by Gil Kaminski
on June 19th, 2023
When it comes to understanding spoken language without relying solely on the sounds we hear, two terms often come into play: lip reading and speech reading. These two terms are often used interchangeably, with 'lip reading' being more commonly used in everyday language. However, the term 'lip reading' can be misleading as it suggests understanding speech by solely observing the movements of the speaker's mouth. However, there is much more to speech reading than merely watching one’s lips move. Exploring this in greater depth can lead to enhanced communication and more inclusive interactions.
In this article
What are Auditory Cues?
Auditory cues are the sounds we hear that provide us with information about the spoken message. For example, when you're having a conversation with a friend, the words they say, the tone and volume of their voice, and the speed at which they're talking are all auditory cues. These cues help you understand what your friend is saying and how they're feeling.
When you have hearing loss, auditory cues become less clear. This can make it harder to understand what someone is saying or how they're feeling. For example, you might not be able to hear the words they're saying clearly, or you might miss out on changes in their tone of voice that could tell you about their emotions. That's why people with hearing loss often rely on visual strategies, such as speech reading (lip reading), to fill in the missing auditory information.
What is Speech Reading (Lip Reading)?
Speech reading, is a comprehensive term that involves understanding speech by observing the movements of the speaker's mouth and face, nonverbal cues such as facial expressions, and body language. Regardless of hearing levels, speech reading provides additional information for processing speech. As hearing levels decline this strategy becomes incredibly important.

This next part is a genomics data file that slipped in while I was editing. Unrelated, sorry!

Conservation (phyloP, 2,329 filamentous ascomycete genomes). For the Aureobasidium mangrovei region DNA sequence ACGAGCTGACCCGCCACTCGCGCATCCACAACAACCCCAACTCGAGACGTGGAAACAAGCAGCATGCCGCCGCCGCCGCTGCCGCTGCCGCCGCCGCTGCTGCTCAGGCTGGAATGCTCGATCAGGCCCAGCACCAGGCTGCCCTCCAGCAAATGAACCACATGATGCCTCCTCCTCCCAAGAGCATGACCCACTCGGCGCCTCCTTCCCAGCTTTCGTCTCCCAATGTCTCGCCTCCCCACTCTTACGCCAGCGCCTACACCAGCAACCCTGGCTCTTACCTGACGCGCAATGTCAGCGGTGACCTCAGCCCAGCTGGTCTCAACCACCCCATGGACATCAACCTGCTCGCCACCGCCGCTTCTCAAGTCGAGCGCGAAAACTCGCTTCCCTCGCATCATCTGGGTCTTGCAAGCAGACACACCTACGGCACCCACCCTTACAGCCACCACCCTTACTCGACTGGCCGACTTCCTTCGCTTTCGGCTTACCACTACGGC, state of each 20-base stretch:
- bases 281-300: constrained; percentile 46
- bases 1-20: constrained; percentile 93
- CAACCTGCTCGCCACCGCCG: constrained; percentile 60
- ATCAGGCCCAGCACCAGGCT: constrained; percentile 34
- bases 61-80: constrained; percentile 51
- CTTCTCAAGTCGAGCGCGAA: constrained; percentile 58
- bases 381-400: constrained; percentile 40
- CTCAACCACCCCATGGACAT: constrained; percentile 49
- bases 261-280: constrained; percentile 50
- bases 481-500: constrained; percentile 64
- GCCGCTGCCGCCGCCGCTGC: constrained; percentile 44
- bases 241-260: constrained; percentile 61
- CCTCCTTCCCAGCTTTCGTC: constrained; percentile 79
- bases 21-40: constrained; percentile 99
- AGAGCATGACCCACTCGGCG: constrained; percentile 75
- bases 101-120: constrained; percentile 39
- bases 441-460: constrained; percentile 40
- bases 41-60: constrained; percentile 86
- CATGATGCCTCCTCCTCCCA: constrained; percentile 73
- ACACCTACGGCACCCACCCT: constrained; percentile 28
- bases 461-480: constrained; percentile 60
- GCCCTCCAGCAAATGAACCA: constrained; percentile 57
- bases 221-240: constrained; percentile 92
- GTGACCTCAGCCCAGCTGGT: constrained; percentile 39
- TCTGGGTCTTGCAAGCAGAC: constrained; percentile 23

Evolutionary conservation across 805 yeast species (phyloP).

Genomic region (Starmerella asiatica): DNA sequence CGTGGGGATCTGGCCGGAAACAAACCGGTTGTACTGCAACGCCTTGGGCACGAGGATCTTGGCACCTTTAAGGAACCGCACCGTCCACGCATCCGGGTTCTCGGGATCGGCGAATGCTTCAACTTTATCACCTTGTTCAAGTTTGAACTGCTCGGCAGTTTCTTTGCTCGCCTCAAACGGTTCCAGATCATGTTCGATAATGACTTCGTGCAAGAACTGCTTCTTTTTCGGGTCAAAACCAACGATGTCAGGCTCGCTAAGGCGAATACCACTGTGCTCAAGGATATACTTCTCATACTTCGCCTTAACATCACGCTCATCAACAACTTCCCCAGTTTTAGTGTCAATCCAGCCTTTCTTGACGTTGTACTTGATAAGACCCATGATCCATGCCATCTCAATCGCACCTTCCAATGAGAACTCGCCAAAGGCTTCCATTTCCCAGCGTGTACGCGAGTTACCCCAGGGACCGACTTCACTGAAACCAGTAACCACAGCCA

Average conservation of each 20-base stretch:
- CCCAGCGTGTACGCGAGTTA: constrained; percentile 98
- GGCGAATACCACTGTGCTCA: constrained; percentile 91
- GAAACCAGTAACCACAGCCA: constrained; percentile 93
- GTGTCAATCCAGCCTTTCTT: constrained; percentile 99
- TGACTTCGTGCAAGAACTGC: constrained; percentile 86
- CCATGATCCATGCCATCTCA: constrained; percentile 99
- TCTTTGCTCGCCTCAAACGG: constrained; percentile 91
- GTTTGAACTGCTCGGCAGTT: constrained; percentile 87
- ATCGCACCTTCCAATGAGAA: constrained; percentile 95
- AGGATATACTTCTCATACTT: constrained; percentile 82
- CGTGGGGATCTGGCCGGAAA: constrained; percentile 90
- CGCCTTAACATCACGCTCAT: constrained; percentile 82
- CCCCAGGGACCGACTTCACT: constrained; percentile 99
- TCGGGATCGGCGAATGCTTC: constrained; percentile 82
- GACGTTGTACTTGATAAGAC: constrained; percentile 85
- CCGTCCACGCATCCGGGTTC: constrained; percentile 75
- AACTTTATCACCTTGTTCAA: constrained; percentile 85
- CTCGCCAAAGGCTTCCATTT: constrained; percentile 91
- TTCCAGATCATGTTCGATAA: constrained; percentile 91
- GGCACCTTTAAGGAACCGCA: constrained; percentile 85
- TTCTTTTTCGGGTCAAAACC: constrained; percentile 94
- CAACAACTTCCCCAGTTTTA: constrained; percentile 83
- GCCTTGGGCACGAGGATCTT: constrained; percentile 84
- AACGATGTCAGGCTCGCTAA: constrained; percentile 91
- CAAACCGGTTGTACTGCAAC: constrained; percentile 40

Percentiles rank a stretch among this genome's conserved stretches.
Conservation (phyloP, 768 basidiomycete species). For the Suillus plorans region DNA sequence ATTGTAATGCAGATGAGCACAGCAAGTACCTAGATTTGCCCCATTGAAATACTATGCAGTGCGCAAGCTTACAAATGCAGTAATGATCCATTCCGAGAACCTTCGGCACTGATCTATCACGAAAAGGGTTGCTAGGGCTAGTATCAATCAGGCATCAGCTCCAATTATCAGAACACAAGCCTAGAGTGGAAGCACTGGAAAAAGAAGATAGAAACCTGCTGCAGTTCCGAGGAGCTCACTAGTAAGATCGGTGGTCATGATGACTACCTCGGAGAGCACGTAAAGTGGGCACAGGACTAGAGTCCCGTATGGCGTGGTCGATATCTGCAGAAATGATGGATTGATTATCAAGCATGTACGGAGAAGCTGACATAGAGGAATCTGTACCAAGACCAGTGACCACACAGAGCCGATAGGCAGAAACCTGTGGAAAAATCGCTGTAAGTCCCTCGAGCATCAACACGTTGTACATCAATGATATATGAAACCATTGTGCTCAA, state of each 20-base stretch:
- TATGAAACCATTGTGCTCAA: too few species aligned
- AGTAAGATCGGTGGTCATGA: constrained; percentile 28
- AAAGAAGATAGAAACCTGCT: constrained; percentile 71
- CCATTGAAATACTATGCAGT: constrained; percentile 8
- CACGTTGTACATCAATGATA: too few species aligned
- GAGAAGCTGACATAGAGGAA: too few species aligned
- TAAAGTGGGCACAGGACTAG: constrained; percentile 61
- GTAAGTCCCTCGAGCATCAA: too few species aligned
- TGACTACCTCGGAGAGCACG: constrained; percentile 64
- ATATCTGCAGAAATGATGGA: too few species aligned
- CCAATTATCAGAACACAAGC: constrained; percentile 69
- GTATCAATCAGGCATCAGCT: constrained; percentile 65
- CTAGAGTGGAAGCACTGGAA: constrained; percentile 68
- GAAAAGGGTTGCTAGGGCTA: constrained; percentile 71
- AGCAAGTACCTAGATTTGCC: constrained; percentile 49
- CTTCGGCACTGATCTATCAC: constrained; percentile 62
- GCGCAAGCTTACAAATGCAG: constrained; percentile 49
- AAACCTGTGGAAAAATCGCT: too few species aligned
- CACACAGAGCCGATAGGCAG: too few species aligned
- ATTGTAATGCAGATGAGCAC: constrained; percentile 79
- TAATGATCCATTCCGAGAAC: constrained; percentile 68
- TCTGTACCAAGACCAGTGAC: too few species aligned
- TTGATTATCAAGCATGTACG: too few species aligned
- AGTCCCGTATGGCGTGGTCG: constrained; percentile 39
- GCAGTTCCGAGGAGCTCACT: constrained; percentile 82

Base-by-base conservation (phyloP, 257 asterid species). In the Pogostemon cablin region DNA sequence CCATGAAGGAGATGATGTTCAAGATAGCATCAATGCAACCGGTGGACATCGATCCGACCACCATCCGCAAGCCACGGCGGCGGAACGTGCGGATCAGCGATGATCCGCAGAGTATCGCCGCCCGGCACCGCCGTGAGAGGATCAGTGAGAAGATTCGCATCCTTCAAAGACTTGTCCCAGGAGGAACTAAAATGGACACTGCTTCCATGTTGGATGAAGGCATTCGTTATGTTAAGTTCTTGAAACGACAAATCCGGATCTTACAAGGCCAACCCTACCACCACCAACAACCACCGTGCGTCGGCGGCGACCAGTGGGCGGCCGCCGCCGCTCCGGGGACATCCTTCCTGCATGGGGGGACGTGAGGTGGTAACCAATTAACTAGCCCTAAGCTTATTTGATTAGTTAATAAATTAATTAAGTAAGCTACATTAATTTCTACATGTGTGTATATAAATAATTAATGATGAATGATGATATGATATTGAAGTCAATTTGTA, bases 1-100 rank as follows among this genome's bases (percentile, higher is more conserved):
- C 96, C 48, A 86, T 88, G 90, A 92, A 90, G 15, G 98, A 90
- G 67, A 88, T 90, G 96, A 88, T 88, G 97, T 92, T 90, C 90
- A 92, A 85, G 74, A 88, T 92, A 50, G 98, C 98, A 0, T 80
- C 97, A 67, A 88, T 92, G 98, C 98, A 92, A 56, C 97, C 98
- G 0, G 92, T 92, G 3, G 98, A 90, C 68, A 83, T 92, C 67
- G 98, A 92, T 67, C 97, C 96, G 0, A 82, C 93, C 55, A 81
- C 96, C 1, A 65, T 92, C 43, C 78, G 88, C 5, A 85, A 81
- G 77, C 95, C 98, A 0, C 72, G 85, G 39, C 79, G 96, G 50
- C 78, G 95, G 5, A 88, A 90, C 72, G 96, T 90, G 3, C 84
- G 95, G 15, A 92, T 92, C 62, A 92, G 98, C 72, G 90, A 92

Speech reading takes into account the overall behavior of the speaker. It allows the reader to pick up on emotions, intentions, and other subtle clues that can help them better understand speech and enhance communication. It serves as a building block for understanding speech in situations where auditory cues, are insufficient or unavailable.
How Can We All Contribute to Creating an Environment Accessible for Speech Reading?
A first step we can practice in our daily life to create an inclusive and accessible communication environment is to be thoughtful about making it easy for others to speech read us. Some of the first things we can do include ensuring the speaker's mouth is visible and well-lit, not covering our mouths as we speak, and articulating our words clearly but not in an exaggerated way. It's also beneficial to maintain eye contact and use expressive body language to provide additional context. For example, if you work at a storefront, make sure people who need your assistance can see your face. Something as simple as that can make a world of difference and ease communication for everyone, especially for people with hearing loss.
Three Lips In A Row by Marija Vukovic from NounProject.com